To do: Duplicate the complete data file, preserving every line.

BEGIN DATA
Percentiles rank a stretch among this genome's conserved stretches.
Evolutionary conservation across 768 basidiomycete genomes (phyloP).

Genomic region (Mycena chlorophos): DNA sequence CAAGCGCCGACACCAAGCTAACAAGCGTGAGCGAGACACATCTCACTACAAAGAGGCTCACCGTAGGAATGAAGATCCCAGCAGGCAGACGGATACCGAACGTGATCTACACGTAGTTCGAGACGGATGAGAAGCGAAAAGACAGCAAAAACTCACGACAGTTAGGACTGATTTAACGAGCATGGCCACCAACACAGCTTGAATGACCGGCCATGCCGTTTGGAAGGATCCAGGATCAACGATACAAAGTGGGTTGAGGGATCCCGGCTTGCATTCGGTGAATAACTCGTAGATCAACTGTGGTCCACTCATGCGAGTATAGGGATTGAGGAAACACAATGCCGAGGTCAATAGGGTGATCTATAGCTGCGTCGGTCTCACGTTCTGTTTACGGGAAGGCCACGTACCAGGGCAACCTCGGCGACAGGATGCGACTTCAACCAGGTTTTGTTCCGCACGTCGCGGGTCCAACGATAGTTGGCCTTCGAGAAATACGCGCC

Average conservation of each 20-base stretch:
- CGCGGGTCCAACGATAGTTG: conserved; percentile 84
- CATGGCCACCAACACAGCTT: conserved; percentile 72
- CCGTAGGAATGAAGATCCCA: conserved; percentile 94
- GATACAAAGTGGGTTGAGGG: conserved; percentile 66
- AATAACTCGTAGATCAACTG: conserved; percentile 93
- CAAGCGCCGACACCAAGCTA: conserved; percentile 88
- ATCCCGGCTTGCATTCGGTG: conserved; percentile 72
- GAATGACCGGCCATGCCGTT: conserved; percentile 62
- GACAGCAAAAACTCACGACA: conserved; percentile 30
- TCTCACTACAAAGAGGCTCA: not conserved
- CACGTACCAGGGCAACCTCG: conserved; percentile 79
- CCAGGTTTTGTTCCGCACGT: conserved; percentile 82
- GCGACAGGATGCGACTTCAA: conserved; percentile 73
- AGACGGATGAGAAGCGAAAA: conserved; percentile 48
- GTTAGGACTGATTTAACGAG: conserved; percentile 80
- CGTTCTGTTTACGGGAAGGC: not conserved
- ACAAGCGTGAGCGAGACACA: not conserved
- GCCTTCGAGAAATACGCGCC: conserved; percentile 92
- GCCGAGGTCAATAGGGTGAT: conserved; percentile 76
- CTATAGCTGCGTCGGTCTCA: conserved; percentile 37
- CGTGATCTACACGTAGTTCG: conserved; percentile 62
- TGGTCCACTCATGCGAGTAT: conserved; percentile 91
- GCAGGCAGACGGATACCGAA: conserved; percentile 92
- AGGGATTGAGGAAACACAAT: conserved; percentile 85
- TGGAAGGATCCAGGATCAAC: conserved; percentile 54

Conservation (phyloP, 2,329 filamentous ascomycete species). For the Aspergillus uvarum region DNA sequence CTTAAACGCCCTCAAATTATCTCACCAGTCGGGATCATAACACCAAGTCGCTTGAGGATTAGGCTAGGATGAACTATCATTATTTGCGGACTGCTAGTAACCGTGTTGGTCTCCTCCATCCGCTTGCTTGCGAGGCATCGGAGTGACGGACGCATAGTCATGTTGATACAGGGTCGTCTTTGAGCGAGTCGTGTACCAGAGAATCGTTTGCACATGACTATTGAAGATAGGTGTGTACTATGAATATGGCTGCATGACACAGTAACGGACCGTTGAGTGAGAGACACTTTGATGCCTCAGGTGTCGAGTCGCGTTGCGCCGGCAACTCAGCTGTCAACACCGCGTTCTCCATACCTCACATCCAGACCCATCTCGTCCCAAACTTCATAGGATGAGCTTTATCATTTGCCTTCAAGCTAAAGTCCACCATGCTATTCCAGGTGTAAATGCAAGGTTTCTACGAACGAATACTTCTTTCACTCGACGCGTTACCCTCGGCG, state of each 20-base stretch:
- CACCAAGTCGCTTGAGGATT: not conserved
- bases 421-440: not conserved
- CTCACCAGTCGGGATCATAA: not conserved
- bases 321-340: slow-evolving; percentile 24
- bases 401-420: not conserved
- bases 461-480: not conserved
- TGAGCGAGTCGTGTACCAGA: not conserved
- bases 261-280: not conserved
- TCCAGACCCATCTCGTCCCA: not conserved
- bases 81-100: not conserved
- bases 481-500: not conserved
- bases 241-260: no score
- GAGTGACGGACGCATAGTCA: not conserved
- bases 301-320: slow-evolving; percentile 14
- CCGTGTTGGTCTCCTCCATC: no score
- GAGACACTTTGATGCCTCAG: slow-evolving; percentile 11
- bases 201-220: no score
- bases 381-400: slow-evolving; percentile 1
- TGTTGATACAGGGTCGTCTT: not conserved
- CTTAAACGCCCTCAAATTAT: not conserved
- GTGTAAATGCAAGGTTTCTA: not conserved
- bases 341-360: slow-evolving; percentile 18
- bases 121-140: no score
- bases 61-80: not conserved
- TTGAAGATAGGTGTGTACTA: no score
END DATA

Percentiles rank a stretch among this genome's conserved stretches.
Evolutionary conservation across 768 basidiomycete genomes (phyloP).

Genomic region (Mycena chlorophos): DNA sequence CAAGCGCCGACACCAAGCTAACAAGCGTGAGCGAGACACATCTCACTACAAAGAGGCTCACCGTAGGAATGAAGATCCCAGCAGGCAGACGGATACCGAACGTGATCTACACGTAGTTCGAGACGGATGAGAAGCGAAAAGACAGCAAAAACTCACGACAGTTAGGACTGATTTAACGAGCATGGCCACCAACACAGCTTGAATGACCGGCCATGCCGTTTGGAAGGATCCAGGATCAACGATACAAAGTGGGTTGAGGGATCCCGGCTTGCATTCGGTGAATAACTCGTAGATCAACTGTGGTCCACTCATGCGAGTATAGGGATTGAGGAAACACAATGCCGAGGTCAATAGGGTGATCTATAGCTGCGTCGGTCTCACGTTCTGTTTACGGGAAGGCCACGTACCAGGGCAACCTCGGCGACAGGATGCGACTTCAACCAGGTTTTGTTCCGCACGTCGCGGGTCCAACGATAGTTGGCCTTCGAGAAATACGCGCC

Average conservation of each 20-base stretch:
- CGCGGGTCCAACGATAGTTG: conserved; percentile 84
- CATGGCCACCAACACAGCTT: conserved; percentile 72
- CCGTAGGAATGAAGATCCCA: conserved; percentile 94
- GATACAAAGTGGGTTGAGGG: conserved; percentile 66
- AATAACTCGTAGATCAACTG: conserved; percentile 93
- CAAGCGCCGACACCAAGCTA: conserved; percentile 88
- ATCCCGGCTTGCATTCGGTG: conserved; percentile 72
- GAATGACCGGCCATGCCGTT: conserved; percentile 62
- GACAGCAAAAACTCACGACA: conserved; percentile 30
- TCTCACTACAAAGAGGCTCA: not conserved
- CACGTACCAGGGCAACCTCG: conserved; percentile 79
- CCAGGTTTTGTTCCGCACGT: conserved; percentile 82
- GCGACAGGATGCGACTTCAA: conserved; percentile 73
- AGACGGATGAGAAGCGAAAA: conserved; percentile 48
- GTTAGGACTGATTTAACGAG: conserved; percentile 80
- CGTTCTGTTTACGGGAAGGC: not conserved
- ACAAGCGTGAGCGAGACACA: not conserved
- GCCTTCGAGAAATACGCGCC: conserved; percentile 92
- GCCGAGGTCAATAGGGTGAT: conserved; percentile 76
- CTATAGCTGCGTCGGTCTCA: conserved; percentile 37
- CGTGATCTACACGTAGTTCG: conserved; percentile 62
- TGGTCCACTCATGCGAGTAT: conserved; percentile 91
- GCAGGCAGACGGATACCGAA: conserved; percentile 92
- AGGGATTGAGGAAACACAAT: conserved; percentile 85
- TGGAAGGATCCAGGATCAAC: conserved; percentile 54

Conservation (phyloP, 2,329 filamentous ascomycete species). For the Aspergillus uvarum region DNA sequence CTTAAACGCCCTCAAATTATCTCACCAGTCGGGATCATAACACCAAGTCGCTTGAGGATTAGGCTAGGATGAACTATCATTATTTGCGGACTGCTAGTAACCGTGTTGGTCTCCTCCATCCGCTTGCTTGCGAGGCATCGGAGTGACGGACGCATAGTCATGTTGATACAGGGTCGTCTTTGAGCGAGTCGTGTACCAGAGAATCGTTTGCACATGACTATTGAAGATAGGTGTGTACTATGAATATGGCTGCATGACACAGTAACGGACCGTTGAGTGAGAGACACTTTGATGCCTCAGGTGTCGAGTCGCGTTGCGCCGGCAACTCAGCTGTCAACACCGCGTTCTCCATACCTCACATCCAGACCCATCTCGTCCCAAACTTCATAGGATGAGCTTTATCATTTGCCTTCAAGCTAAAGTCCACCATGCTATTCCAGGTGTAAATGCAAGGTTTCTACGAACGAATACTTCTTTCACTCGACGCGTTACCCTCGGCG, state of each 20-base stretch:
- CACCAAGTCGCTTGAGGATT: not conserved
- bases 421-440: not conserved
- CTCACCAGTCGGGATCATAA: not conserved
- bases 321-340: slow-evolving; percentile 24
- bases 401-420: not conserved
- bases 461-480: not conserved
- TGAGCGAGTCGTGTACCAGA: not conserved
- bases 261-280: not conserved
- TCCAGACCCATCTCGTCCCA: not conserved
- bases 81-100: not conserved
- bases 481-500: not conserved
- bases 241-260: no score
- GAGTGACGGACGCATAGTCA: not conserved
- bases 301-320: slow-evolving; percentile 14
- CCGTGTTGGTCTCCTCCATC: no score
- GAGACACTTTGATGCCTCAG: slow-evolving; percentile 11
- bases 201-220: no score
- bases 381-400: slow-evolving; percentile 1
- TGTTGATACAGGGTCGTCTT: not conserved
- CTTAAACGCCCTCAAATTAT: not conserved
- GTGTAAATGCAAGGTTTCTA: not conserved
- bases 341-360: slow-evolving; percentile 18
- bases 121-140: no score
- bases 61-80: not conserved
- TTGAAGATAGGTGTGTACTA: no score